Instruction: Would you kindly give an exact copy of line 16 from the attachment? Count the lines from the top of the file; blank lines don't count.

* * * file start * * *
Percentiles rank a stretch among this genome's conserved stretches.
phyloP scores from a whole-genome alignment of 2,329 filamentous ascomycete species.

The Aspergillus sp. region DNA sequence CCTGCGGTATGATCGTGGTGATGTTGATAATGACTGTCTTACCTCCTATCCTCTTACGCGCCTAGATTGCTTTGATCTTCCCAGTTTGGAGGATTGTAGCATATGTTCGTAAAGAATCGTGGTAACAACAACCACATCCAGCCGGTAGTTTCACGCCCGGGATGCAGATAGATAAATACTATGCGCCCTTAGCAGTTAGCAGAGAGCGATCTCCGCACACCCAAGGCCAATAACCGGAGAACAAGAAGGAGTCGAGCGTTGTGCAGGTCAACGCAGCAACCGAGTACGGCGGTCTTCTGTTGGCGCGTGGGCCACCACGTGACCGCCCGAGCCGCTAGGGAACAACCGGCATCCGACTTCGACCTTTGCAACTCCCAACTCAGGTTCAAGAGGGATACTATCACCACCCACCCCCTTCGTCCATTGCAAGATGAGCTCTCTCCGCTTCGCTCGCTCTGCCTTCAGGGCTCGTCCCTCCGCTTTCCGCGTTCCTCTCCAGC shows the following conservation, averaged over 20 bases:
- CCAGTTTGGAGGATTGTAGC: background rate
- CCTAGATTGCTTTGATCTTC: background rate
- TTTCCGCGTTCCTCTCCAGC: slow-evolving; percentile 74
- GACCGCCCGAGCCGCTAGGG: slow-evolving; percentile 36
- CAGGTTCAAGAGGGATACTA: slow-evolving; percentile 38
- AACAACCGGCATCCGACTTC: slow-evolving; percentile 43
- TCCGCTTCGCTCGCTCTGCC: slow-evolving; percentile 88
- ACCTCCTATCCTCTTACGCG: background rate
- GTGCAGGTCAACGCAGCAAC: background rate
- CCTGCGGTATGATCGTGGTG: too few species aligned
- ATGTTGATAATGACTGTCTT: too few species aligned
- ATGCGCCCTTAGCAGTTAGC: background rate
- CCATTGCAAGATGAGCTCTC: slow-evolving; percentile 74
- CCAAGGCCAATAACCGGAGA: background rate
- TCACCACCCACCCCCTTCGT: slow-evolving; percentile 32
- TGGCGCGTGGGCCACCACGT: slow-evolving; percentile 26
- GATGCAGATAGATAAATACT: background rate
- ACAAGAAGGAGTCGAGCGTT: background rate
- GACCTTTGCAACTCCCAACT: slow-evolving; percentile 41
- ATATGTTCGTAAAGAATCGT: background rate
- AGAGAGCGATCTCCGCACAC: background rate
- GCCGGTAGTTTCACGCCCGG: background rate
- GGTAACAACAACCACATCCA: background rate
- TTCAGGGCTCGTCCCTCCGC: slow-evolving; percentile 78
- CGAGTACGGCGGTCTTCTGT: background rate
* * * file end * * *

- CCATTGCAAGATGAGCTCTC: slow-evolving; percentile 74